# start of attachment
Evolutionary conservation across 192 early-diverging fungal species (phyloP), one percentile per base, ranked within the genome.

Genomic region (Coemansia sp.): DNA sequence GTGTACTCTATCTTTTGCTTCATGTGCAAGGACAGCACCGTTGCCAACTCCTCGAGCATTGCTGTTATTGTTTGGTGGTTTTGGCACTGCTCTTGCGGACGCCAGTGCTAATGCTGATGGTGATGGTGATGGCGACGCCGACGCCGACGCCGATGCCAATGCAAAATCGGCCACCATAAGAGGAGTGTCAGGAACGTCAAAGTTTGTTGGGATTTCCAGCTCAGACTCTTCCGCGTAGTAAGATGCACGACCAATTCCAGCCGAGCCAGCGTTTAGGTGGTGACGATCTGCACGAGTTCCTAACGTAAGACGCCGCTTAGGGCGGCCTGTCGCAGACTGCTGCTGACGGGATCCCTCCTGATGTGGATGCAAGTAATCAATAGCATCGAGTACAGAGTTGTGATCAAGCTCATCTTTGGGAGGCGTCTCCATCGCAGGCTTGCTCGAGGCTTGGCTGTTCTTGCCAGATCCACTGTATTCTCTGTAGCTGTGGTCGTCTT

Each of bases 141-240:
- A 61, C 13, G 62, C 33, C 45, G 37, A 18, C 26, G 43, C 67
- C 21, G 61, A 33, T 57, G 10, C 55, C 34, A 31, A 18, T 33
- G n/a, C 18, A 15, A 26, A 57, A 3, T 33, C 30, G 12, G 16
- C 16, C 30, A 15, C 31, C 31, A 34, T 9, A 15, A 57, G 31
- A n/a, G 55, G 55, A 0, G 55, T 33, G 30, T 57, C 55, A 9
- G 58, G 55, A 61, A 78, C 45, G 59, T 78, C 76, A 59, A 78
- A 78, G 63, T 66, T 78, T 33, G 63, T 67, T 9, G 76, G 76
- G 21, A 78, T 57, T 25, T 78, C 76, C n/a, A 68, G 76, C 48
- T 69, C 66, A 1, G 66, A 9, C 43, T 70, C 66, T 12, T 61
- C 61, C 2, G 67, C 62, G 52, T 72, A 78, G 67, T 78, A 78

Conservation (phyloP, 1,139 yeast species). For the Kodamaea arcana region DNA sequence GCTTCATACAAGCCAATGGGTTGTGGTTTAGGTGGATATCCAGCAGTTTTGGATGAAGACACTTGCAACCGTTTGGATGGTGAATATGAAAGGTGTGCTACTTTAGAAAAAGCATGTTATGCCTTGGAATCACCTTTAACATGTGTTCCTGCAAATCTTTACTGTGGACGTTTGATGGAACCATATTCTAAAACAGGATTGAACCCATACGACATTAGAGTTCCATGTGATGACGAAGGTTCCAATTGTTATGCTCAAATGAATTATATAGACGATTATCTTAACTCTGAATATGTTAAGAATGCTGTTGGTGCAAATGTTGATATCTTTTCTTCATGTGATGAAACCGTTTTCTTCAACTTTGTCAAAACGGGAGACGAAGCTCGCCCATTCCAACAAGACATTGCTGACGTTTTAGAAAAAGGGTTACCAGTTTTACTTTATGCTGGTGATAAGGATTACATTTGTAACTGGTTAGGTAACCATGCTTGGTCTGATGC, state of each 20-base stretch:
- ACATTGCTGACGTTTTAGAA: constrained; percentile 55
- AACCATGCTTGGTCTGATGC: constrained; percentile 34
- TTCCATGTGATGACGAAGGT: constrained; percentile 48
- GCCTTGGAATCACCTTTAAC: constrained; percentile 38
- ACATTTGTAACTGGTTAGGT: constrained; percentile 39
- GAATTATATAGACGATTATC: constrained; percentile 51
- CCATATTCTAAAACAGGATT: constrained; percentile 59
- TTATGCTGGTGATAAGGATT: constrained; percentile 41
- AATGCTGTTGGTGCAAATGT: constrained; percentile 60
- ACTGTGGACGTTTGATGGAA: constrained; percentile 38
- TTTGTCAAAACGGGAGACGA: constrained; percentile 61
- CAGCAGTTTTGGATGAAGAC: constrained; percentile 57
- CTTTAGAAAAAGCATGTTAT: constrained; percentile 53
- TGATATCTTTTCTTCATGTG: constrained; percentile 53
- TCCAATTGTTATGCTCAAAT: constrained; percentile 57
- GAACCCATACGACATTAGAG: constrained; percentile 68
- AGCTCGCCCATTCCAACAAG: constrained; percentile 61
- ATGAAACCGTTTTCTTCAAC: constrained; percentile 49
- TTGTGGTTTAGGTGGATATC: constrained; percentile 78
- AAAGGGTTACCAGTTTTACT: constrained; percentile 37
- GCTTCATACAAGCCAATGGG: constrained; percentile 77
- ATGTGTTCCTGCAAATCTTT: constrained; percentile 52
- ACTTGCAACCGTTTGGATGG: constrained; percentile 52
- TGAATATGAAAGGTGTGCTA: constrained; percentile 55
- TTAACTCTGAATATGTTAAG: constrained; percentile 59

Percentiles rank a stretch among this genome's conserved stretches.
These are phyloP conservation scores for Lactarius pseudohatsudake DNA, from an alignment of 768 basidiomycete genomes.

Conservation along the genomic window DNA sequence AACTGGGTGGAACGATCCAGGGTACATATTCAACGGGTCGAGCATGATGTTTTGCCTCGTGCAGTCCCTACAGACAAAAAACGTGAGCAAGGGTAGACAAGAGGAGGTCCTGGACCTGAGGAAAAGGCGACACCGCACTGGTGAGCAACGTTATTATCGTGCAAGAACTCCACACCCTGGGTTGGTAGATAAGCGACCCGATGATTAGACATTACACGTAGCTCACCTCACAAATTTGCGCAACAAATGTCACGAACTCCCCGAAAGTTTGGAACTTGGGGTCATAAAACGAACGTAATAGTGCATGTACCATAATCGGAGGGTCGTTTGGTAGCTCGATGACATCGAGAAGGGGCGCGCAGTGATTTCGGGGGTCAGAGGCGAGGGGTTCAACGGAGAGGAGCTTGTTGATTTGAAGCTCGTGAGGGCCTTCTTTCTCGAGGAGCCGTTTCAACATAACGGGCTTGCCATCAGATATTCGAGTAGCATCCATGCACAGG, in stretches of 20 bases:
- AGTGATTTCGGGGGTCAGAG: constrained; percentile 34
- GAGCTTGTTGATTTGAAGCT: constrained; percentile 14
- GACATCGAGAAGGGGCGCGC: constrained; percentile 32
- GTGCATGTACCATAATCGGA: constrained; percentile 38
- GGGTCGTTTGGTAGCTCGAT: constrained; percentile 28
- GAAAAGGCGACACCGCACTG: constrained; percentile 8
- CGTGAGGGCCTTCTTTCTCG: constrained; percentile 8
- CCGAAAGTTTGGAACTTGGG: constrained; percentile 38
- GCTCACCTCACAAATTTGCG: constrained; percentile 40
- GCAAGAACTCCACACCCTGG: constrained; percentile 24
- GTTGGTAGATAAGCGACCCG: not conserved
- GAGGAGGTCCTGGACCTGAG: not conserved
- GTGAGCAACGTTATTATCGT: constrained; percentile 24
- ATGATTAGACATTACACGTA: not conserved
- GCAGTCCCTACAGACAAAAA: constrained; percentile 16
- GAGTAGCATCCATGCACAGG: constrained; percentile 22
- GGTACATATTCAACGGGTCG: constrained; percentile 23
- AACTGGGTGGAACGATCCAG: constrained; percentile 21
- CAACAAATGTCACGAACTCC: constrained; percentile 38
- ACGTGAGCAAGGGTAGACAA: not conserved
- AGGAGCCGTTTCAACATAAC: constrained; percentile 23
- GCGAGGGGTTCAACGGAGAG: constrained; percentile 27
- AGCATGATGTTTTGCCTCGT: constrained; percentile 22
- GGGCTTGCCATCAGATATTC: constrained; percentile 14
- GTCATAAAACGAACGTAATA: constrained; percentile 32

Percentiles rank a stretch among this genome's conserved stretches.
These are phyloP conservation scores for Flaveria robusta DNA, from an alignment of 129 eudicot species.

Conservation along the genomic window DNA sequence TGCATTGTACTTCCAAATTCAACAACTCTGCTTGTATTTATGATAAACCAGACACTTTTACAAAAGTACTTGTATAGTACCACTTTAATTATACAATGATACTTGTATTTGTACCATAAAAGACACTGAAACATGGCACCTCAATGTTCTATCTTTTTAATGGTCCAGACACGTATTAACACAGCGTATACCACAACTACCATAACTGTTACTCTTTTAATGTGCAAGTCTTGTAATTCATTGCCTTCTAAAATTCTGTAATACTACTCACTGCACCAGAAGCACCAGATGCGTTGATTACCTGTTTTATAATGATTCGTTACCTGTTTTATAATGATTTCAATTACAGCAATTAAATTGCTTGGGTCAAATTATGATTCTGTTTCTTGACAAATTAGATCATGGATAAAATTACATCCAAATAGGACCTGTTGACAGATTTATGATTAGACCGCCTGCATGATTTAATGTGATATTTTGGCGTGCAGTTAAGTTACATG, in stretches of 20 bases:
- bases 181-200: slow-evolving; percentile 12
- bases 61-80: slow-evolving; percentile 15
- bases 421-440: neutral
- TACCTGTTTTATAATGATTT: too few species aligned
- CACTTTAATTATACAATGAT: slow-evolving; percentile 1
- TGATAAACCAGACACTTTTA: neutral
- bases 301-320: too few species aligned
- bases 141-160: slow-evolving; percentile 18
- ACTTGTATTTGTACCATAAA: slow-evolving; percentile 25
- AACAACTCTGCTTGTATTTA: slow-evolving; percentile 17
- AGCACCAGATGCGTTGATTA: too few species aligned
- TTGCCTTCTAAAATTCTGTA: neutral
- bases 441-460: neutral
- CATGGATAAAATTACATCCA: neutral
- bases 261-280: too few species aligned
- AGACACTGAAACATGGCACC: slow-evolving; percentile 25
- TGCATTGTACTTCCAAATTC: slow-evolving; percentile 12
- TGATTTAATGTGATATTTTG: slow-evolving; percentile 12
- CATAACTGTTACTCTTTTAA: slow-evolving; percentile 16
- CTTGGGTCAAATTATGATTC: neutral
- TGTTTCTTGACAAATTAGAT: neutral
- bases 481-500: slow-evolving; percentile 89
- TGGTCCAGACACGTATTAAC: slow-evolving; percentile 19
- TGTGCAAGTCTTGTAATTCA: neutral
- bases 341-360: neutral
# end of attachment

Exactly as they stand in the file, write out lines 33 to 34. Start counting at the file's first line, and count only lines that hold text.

- TTGTGGTTTAGGTGGATATC: constrained; percentile 78
- AAAGGGTTACCAGTTTTACT: constrained; percentile 37